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Whitman v. USA

United States District Court, D. Arizona

February 12, 2019

Len Don Whitman, Petitioner,
v.
USA, Respondent.

          ORDER

          G. Murray Snow, Chief United States District Judge.

         Pending before the Court is Petitioner Len Don Whitman's Motion to Vacate, Set Aside, or Correct Sentence pursuant to 28 U.S.C. s 2255 (Doc. 1). On August 17, 2018, Magistrate Judge Eileen S. Willett issued a Report and Recommendation (“R&R”) recommending that the motion be denied and dismissed with prejudice. (Doc. 31). Mr. Whitman filed timely objections to the R&R. For the following reasons, the Court will deny Petitioner's Motion and accept the recommendation of the R&R.

         BACKGROUND

         Because no party has objected to the factual and procedural background as set forth in the R&R, the Court adopts the background as an accurate account.

         DISCUSSION

         Whitman asserts that when he was sentenced for a sexual abuse conviction, the Court improperly used his prior Arizona robbery conviction in determining that he was a criminal offender for sentencing purposes. Because the Supreme Court has not recognized the right that Whitman seeks to assert, the Court will deny his petition as untimely.

         I. Legal Standard

         This court “may accept, reject, or modify, in whole or in part, the findings or recommendations made by the magistrate.” 28 U.S.C. § 636(b)(1). “[T]he district judge must review the magistrate judge's findings and recommendations de novo if objection is made, but not otherwise.” United States v. Reyna-Tapia, 328 F.3d 1114, 1121 (9th Cir. 2003) (en banc) (emphasis in original). District courts are not required to conduct “any review at all . . . of any issue that is not the subject of an objection.” Thomas v. Arn, 474 U.S. 140, 149 (1985).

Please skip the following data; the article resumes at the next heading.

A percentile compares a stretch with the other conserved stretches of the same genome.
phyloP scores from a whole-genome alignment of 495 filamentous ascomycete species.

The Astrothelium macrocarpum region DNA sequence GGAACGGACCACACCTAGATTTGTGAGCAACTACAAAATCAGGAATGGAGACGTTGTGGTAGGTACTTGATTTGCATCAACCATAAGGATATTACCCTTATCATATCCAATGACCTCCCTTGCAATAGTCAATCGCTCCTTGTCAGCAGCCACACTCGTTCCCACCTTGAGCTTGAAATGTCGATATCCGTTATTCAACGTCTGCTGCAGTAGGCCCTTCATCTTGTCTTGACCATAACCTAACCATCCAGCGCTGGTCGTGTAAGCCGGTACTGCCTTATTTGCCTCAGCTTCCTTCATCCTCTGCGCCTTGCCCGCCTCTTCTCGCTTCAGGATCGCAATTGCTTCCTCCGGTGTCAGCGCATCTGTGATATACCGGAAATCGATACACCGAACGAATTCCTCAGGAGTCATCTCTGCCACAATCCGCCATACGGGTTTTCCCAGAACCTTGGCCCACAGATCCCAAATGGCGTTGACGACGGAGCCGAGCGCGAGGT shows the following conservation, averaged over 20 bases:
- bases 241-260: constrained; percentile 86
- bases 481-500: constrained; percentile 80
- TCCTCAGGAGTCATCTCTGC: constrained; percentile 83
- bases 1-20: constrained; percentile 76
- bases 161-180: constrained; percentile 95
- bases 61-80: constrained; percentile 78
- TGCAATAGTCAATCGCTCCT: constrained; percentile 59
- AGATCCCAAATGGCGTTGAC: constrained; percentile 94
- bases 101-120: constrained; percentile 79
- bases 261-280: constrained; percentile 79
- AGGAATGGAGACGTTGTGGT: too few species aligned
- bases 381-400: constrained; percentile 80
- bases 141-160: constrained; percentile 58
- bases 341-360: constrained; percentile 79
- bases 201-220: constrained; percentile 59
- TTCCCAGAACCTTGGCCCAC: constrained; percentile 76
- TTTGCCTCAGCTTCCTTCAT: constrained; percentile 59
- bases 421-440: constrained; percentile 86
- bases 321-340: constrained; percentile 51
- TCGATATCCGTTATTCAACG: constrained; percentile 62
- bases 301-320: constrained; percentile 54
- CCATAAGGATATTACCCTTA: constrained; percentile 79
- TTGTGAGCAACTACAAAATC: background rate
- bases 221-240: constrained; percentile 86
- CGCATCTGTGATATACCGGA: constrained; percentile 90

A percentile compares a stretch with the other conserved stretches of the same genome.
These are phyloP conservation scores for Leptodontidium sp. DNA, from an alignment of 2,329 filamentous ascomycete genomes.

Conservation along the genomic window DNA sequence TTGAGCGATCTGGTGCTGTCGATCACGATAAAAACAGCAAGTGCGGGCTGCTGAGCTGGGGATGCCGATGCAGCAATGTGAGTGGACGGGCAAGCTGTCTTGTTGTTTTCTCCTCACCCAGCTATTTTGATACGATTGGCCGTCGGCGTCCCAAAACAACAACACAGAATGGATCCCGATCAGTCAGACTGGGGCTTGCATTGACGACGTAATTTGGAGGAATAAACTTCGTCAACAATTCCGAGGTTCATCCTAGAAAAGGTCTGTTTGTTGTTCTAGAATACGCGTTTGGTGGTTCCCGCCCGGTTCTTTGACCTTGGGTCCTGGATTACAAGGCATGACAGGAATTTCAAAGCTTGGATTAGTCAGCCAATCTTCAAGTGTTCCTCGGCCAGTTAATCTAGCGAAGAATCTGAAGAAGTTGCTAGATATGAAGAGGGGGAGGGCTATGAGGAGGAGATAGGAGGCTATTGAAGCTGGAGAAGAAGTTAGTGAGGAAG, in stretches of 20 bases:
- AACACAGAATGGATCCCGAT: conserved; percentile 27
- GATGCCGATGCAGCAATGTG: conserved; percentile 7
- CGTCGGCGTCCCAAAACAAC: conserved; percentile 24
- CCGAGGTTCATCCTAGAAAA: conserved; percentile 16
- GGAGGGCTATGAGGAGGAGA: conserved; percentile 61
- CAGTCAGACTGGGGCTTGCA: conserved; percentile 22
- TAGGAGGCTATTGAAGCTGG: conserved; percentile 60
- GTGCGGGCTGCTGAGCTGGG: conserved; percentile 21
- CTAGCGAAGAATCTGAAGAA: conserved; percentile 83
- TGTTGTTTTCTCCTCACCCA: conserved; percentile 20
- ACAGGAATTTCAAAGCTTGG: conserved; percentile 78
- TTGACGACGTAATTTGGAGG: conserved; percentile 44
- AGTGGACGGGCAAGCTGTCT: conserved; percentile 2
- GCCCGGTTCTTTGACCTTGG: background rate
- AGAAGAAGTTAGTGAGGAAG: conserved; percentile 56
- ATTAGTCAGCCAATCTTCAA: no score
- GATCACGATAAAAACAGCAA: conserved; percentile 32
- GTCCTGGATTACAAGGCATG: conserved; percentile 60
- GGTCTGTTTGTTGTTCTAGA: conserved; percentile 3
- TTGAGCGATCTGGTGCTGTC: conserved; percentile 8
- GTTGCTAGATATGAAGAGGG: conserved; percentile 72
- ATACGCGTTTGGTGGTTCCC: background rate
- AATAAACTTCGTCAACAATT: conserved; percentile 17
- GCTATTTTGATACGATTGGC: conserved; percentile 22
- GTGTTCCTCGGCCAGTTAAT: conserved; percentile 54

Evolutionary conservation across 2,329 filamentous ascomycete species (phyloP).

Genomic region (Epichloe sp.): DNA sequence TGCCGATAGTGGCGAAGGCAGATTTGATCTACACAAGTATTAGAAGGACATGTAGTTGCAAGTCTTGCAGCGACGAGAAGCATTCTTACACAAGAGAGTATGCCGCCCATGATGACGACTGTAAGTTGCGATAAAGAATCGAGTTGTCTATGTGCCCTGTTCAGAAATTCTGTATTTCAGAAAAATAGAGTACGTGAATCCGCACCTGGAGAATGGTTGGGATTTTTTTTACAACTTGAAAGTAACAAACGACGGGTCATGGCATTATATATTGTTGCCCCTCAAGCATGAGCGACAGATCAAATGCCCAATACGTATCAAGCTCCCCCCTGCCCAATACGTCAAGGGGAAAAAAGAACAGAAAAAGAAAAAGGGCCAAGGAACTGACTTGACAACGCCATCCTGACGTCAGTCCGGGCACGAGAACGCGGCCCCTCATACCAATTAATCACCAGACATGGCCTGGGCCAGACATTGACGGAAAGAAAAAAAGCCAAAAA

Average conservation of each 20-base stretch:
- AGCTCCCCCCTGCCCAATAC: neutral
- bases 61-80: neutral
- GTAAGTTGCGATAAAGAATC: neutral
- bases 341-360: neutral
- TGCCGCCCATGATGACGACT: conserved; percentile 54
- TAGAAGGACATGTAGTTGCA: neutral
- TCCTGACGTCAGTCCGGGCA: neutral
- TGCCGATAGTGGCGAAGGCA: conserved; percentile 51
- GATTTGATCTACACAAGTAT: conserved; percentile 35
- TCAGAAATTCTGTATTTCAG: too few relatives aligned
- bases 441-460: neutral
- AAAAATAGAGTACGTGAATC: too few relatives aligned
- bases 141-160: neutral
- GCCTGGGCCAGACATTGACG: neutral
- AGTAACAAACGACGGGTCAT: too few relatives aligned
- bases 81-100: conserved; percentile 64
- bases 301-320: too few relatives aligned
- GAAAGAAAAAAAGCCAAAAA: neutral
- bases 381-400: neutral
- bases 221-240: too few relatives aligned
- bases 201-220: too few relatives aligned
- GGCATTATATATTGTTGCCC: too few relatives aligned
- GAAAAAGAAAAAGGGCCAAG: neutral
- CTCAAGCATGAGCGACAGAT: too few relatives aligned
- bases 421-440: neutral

II. Analysis

         A. Sentencing Guidelines

         To qualify as a career offender for sentencing guidelines, a person must have two prior convictions that qualify either as a “crime of violence” or a “controlled substance offense.” The instant offense must also be a felony that qualifies as a “crime of violence” or a “controlled substance offense.” See U.S.S.C. § 4B1.1. Under the sentencing guidelines, a “crime of violence” is defined as a crime that is punishable by a term exceeding one year that:

a. has as an element the use, attempted use, or threatened use of physical force against the person of another, U.S.S.G. § 4B1.2(a)(1) or;
b. is burglary of a dwelling, arson, or extortion, involves use of explosives, or otherwise involves conduct that presents a serious potential risk of injury to another,

See U.S.S.G. § 4B1.2(a)(2). The first prong of this definition is commonly referred to as the “force clause.” The second prong is split into two clauses, the first part is known as the “enumerated offenses clause, ” and the second part is known as the “residual clause.” The Supreme Court recently held in Johnson v. United States, 135 S.Ct. 2551 (2015), that the residual clause in the Armed Career Criminal Act, 18 U.S.C. ยง 924(e), was ...


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